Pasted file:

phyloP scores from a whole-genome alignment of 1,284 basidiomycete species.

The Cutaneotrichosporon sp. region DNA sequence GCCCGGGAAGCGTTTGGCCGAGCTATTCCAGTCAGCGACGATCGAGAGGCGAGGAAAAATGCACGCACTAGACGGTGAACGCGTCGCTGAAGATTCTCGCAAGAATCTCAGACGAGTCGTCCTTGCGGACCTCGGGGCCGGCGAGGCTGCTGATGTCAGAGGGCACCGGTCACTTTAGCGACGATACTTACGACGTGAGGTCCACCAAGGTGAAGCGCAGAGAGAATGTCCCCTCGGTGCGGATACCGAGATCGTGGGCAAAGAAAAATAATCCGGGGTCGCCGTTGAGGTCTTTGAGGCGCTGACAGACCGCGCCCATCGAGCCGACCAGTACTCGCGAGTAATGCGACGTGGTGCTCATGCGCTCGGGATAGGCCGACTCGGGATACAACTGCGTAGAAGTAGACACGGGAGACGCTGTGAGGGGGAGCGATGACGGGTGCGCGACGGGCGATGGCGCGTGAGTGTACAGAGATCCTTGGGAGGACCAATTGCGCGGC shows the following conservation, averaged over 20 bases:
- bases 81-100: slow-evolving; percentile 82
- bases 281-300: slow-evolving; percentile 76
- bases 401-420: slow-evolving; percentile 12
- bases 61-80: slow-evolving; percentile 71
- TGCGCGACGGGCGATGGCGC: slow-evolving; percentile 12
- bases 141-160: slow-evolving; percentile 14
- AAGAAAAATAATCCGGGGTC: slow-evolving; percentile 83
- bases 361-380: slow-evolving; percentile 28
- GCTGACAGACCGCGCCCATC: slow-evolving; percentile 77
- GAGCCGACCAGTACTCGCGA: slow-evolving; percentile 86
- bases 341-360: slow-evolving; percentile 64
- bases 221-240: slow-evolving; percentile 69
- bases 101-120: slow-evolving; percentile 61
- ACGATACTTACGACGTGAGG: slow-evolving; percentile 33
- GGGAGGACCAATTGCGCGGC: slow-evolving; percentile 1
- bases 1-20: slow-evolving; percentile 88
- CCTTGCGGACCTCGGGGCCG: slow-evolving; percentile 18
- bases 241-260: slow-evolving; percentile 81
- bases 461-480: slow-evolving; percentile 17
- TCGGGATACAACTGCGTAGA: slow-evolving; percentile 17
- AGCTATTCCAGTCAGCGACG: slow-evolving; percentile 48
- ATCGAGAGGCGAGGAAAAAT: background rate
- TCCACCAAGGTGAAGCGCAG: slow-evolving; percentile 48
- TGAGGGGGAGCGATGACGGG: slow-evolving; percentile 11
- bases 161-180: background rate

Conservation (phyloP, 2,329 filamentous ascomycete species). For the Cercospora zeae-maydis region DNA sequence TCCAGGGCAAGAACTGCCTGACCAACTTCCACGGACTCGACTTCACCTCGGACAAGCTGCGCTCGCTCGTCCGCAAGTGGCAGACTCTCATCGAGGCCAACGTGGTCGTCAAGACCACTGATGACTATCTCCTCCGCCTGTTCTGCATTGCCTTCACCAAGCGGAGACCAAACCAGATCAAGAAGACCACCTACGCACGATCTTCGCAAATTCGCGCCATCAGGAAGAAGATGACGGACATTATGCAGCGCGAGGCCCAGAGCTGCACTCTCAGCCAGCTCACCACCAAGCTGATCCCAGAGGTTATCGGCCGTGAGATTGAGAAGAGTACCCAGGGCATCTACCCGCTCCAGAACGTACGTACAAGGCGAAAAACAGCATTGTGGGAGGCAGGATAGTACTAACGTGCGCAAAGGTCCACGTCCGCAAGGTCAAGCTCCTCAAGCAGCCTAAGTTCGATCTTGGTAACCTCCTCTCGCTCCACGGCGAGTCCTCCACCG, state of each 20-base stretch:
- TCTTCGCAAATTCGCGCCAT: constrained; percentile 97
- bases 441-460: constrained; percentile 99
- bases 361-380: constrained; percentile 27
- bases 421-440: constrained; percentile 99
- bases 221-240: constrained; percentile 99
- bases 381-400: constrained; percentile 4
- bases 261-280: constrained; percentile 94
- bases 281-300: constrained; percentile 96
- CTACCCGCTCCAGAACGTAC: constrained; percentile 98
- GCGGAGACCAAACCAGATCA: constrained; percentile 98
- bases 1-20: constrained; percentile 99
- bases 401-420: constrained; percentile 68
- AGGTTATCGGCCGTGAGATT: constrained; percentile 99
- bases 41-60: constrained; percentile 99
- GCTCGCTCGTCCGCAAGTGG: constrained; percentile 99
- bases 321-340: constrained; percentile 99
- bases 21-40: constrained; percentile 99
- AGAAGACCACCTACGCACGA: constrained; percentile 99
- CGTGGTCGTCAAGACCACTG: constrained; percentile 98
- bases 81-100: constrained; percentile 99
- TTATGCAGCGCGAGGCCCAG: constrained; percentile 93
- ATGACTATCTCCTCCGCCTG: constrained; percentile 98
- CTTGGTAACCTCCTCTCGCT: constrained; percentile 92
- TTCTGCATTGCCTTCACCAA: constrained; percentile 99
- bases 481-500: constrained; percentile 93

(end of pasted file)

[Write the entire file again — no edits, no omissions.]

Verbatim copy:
phyloP scores from a whole-genome alignment of 1,284 basidiomycete species.

The Cutaneotrichosporon sp. region DNA sequence GCCCGGGAAGCGTTTGGCCGAGCTATTCCAGTCAGCGACGATCGAGAGGCGAGGAAAAATGCACGCACTAGACGGTGAACGCGTCGCTGAAGATTCTCGCAAGAATCTCAGACGAGTCGTCCTTGCGGACCTCGGGGCCGGCGAGGCTGCTGATGTCAGAGGGCACCGGTCACTTTAGCGACGATACTTACGACGTGAGGTCCACCAAGGTGAAGCGCAGAGAGAATGTCCCCTCGGTGCGGATACCGAGATCGTGGGCAAAGAAAAATAATCCGGGGTCGCCGTTGAGGTCTTTGAGGCGCTGACAGACCGCGCCCATCGAGCCGACCAGTACTCGCGAGTAATGCGACGTGGTGCTCATGCGCTCGGGATAGGCCGACTCGGGATACAACTGCGTAGAAGTAGACACGGGAGACGCTGTGAGGGGGAGCGATGACGGGTGCGCGACGGGCGATGGCGCGTGAGTGTACAGAGATCCTTGGGAGGACCAATTGCGCGGC shows the following conservation, averaged over 20 bases:
- bases 81-100: slow-evolving; percentile 82
- bases 281-300: slow-evolving; percentile 76
- bases 401-420: slow-evolving; percentile 12
- bases 61-80: slow-evolving; percentile 71
- TGCGCGACGGGCGATGGCGC: slow-evolving; percentile 12
- bases 141-160: slow-evolving; percentile 14
- AAGAAAAATAATCCGGGGTC: slow-evolving; percentile 83
- bases 361-380: slow-evolving; percentile 28
- GCTGACAGACCGCGCCCATC: slow-evolving; percentile 77
- GAGCCGACCAGTACTCGCGA: slow-evolving; percentile 86
- bases 341-360: slow-evolving; percentile 64
- bases 221-240: slow-evolving; percentile 69
- bases 101-120: slow-evolving; percentile 61
- ACGATACTTACGACGTGAGG: slow-evolving; percentile 33
- GGGAGGACCAATTGCGCGGC: slow-evolving; percentile 1
- bases 1-20: slow-evolving; percentile 88
- CCTTGCGGACCTCGGGGCCG: slow-evolving; percentile 18
- bases 241-260: slow-evolving; percentile 81
- bases 461-480: slow-evolving; percentile 17
- TCGGGATACAACTGCGTAGA: slow-evolving; percentile 17
- AGCTATTCCAGTCAGCGACG: slow-evolving; percentile 48
- ATCGAGAGGCGAGGAAAAAT: background rate
- TCCACCAAGGTGAAGCGCAG: slow-evolving; percentile 48
- TGAGGGGGAGCGATGACGGG: slow-evolving; percentile 11
- bases 161-180: background rate

Conservation (phyloP, 2,329 filamentous ascomycete species). For the Cercospora zeae-maydis region DNA sequence TCCAGGGCAAGAACTGCCTGACCAACTTCCACGGACTCGACTTCACCTCGGACAAGCTGCGCTCGCTCGTCCGCAAGTGGCAGACTCTCATCGAGGCCAACGTGGTCGTCAAGACCACTGATGACTATCTCCTCCGCCTGTTCTGCATTGCCTTCACCAAGCGGAGACCAAACCAGATCAAGAAGACCACCTACGCACGATCTTCGCAAATTCGCGCCATCAGGAAGAAGATGACGGACATTATGCAGCGCGAGGCCCAGAGCTGCACTCTCAGCCAGCTCACCACCAAGCTGATCCCAGAGGTTATCGGCCGTGAGATTGAGAAGAGTACCCAGGGCATCTACCCGCTCCAGAACGTACGTACAAGGCGAAAAACAGCATTGTGGGAGGCAGGATAGTACTAACGTGCGCAAAGGTCCACGTCCGCAAGGTCAAGCTCCTCAAGCAGCCTAAGTTCGATCTTGGTAACCTCCTCTCGCTCCACGGCGAGTCCTCCACCG, state of each 20-base stretch:
- TCTTCGCAAATTCGCGCCAT: constrained; percentile 97
- bases 441-460: constrained; percentile 99
- bases 361-380: constrained; percentile 27
- bases 421-440: constrained; percentile 99
- bases 221-240: constrained; percentile 99
- bases 381-400: constrained; percentile 4
- bases 261-280: constrained; percentile 94
- bases 281-300: constrained; percentile 96
- CTACCCGCTCCAGAACGTAC: constrained; percentile 98
- GCGGAGACCAAACCAGATCA: constrained; percentile 98
- bases 1-20: constrained; percentile 99
- bases 401-420: constrained; percentile 68
- AGGTTATCGGCCGTGAGATT: constrained; percentile 99
- bases 41-60: constrained; percentile 99
- GCTCGCTCGTCCGCAAGTGG: constrained; percentile 99
- bases 321-340: constrained; percentile 99
- bases 21-40: constrained; percentile 99
- AGAAGACCACCTACGCACGA: constrained; percentile 99
- CGTGGTCGTCAAGACCACTG: constrained; percentile 98
- bases 81-100: constrained; percentile 99
- TTATGCAGCGCGAGGCCCAG: constrained; percentile 93
- ATGACTATCTCCTCCGCCTG: constrained; percentile 98
- CTTGGTAACCTCCTCTCGCT: constrained; percentile 92
- TTCTGCATTGCCTTCACCAA: constrained; percentile 99
- bases 481-500: constrained; percentile 93